Sunday, September 13, 2009

Is 'Godliness' Contagious Too?

The New York Times Magazine has a great piece about research on "social contagion". Here is a brief selection:

"...Christakis and Fowler say, they have for the first time found some solid basis for a potentially powerful theory in epidemiology: that good behaviors — like quitting smoking or staying slender or being happy — pass from friend to friend almost as if they were contagious viruses. The Framingham participants, the data suggested, influenced one another’s health just by socializing. And the same was true of bad behaviors — clusters of friends appeared to “infect” each other with obesity, unhappiness and smoking. Staying healthy isn’t just a matter of your genes and your diet, it seems. Good health is also a product, in part, of your sheer proximity to other healthy people". (Read the whole thing here)

If physical or mental health can be spread from person to person through association, how about spiritual health? I'm reminded of Baha'u'llah's emphasis on keeping company with 'godly' folks:

O MY SON! The company of the ungodly increaseth sorrow, whilst fellowship with the righteous cleanseth the rust from off the heart. He that seeketh to commune with God, let him betake himself to the companionship of His loved ones; and he that desireth to hearken unto the word of God, let him give ear to the words of His chosen ones. (Baha'u'llah, The Persian Hidden Words)

Beware! Walk not with the ungodly and seek not fellowship with him, for such companionship turneth the radiance of the heart into infernal fire. (Baha'u'llah, The Persian Hidden Words)

A simplistic reading of these passages could lead a person to believe that Baha'u'llah is encouraging us to avoid those who don't share our beliefs. However, godliness is not simply a matter of having a certain set of beliefs or membership in a particular faith community. Godliness is about reflecting God's image and likeness as 'Abdu'l-Baha has explained:

"According to the words of the Old Testament God has said, "Let us make man in our image, after our likeness." This indicates that man is of the image and likeness of God -- that is to say, the perfections of God, the divine virtues, are reflected or revealed in the human reality. Just as the light and effulgence of the sun when cast upon a polished mirror are reflected fully, gloriously, so, likewise, the qualities and attributes of Divinity are radiated from the depths of a pure human heart...Let us now discover more specifically how he is the image and likeness of God and what is the standard or criterion by which he can be measured and estimated. This standard can be no other than the divine virtues which are revealed in him. Therefore, every man imbued with divine qualities, who reflects heavenly moralities and perfections, who is the expression of ideal and praiseworthy attributes, is, verily, in the image and likeness of God" (Abdu'l-Baha, The Promulgation of Universal Peace, p. 69).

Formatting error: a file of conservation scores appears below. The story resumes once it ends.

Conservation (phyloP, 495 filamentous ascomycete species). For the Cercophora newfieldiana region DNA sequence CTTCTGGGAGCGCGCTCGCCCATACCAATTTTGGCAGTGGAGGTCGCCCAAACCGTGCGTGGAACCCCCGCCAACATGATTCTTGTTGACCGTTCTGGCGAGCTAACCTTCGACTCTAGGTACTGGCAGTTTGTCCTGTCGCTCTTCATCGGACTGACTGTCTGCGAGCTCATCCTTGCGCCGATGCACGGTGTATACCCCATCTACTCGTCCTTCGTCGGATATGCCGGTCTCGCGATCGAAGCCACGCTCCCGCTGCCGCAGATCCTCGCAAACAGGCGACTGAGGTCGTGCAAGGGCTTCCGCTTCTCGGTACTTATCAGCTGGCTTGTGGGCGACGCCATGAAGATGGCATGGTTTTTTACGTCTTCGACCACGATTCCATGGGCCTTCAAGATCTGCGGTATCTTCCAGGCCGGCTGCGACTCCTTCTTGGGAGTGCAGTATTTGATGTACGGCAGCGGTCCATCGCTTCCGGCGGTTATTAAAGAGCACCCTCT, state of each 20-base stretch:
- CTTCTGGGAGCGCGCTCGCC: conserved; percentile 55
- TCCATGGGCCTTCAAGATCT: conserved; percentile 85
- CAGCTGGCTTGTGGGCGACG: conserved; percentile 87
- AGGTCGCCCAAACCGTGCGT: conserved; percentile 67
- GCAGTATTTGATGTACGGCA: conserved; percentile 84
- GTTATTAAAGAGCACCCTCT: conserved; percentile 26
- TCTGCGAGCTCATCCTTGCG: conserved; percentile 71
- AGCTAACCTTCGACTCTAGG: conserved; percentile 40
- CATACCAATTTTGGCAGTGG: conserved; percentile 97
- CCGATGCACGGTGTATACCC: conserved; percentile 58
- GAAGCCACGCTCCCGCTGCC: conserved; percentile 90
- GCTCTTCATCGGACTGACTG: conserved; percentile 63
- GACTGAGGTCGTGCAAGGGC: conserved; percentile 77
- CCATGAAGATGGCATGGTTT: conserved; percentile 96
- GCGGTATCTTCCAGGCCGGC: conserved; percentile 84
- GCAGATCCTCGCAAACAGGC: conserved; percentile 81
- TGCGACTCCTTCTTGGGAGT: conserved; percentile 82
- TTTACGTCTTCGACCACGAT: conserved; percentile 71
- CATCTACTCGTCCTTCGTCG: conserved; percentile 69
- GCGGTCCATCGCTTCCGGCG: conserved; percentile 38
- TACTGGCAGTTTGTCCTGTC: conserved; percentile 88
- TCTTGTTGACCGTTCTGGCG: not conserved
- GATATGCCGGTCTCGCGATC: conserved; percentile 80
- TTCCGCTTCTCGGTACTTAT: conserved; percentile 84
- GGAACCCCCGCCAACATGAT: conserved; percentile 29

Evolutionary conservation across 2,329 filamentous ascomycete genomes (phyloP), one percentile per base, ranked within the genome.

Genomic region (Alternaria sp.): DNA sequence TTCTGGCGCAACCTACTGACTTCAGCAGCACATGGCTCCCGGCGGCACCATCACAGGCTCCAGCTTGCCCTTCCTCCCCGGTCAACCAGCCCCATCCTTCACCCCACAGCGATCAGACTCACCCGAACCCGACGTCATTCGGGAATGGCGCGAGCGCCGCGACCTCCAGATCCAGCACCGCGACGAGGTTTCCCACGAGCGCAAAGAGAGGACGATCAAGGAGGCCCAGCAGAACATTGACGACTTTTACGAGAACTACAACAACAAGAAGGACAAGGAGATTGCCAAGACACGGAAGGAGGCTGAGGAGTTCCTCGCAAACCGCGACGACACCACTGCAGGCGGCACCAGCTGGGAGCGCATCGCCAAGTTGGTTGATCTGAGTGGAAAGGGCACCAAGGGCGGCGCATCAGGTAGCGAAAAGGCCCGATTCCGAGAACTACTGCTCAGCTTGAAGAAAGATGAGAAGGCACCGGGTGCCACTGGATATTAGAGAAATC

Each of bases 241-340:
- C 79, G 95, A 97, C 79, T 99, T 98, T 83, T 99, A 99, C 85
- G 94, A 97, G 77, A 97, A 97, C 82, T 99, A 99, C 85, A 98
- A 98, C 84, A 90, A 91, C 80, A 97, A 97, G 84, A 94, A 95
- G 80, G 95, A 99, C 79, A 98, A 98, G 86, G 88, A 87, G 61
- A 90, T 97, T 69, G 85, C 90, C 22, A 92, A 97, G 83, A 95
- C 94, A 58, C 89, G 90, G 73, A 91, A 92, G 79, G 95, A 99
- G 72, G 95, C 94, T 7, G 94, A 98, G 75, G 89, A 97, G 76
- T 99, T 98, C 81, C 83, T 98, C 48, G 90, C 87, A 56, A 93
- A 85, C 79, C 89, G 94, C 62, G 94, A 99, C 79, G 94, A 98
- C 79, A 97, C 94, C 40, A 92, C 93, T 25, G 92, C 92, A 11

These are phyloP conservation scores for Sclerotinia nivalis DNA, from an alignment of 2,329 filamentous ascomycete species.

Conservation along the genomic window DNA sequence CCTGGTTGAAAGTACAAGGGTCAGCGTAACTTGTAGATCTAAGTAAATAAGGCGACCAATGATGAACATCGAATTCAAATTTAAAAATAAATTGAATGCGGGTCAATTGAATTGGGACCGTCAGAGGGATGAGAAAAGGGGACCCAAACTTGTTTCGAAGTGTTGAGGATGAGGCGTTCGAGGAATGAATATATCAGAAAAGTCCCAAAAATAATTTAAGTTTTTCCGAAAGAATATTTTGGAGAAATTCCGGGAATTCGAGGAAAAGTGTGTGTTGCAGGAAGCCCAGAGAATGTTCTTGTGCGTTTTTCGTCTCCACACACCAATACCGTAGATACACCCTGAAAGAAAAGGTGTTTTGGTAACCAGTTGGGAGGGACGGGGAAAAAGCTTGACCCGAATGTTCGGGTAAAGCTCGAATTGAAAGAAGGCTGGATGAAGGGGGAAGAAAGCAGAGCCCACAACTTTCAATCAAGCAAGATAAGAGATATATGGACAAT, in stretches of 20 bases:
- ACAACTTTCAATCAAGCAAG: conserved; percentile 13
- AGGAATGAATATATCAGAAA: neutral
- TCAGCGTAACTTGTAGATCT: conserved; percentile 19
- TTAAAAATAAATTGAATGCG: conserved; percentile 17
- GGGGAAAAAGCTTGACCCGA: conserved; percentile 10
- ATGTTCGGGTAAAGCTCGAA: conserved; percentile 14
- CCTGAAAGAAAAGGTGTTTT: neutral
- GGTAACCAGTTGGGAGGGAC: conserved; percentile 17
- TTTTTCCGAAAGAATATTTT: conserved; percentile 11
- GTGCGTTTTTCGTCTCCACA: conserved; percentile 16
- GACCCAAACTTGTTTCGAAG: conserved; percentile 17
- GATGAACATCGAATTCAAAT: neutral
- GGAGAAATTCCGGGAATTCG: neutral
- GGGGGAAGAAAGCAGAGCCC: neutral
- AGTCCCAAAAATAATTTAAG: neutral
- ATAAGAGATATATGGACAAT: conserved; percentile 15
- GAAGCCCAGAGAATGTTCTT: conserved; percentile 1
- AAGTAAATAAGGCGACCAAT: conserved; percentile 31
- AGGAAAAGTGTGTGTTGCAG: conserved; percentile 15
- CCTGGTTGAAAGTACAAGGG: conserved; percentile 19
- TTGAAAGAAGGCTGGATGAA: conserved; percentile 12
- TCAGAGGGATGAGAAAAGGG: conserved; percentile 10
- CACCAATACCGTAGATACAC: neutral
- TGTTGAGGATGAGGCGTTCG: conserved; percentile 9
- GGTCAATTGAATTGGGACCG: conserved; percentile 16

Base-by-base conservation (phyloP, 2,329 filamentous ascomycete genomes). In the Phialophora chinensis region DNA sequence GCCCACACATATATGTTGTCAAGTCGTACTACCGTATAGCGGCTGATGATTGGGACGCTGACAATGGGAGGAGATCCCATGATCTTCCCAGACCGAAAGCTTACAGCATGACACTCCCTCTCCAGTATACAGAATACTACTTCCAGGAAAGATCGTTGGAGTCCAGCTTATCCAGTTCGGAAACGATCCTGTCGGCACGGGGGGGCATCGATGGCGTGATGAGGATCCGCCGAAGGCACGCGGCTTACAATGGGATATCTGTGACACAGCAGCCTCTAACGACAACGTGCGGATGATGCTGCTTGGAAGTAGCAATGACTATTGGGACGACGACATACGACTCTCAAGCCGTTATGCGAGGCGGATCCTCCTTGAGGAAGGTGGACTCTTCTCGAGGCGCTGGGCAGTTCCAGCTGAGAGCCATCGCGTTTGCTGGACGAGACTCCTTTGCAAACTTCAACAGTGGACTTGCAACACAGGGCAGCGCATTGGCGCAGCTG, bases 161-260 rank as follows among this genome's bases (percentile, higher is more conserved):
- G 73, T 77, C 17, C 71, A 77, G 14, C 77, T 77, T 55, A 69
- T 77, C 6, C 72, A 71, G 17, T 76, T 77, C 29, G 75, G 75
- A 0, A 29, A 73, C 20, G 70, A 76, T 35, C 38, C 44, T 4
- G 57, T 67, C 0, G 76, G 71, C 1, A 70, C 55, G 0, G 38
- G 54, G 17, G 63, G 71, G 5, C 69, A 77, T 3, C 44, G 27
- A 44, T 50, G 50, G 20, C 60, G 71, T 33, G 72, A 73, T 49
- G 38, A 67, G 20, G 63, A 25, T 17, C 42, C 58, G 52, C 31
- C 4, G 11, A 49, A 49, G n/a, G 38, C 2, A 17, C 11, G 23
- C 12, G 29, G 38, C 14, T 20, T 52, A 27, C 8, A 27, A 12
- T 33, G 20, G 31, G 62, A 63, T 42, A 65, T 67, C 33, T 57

In light of Christakis and Fowler's research, it could be that the wisdom of seeking fellowship with godly people is that it affects our souls in a positive way, that we become spiritually healthier through such associations. Not only that, but other people in our lives may become spiritually healthier as well.

This has implications for the intentional building of spiritual communities, a central part of the Baha'i approach to social change. Community building based on Baha'i teaching could be seen as the weaving of social networks that spread spiritual health from person to person. This has the potential to contribute to an epidemic of godliness.

"If a small number of people gather lovingly together, with absolute purity and sanctity, with their hearts free of the world, experiencing the emotions of the Kingdom and the powerful magnetic forces of the Divine, and being at one in their happy fellowship, that gathering will exert its influence over all the earth" (Abdu'l-Baha, Selections from the Writings of Abdu'l-Baha, p. 80).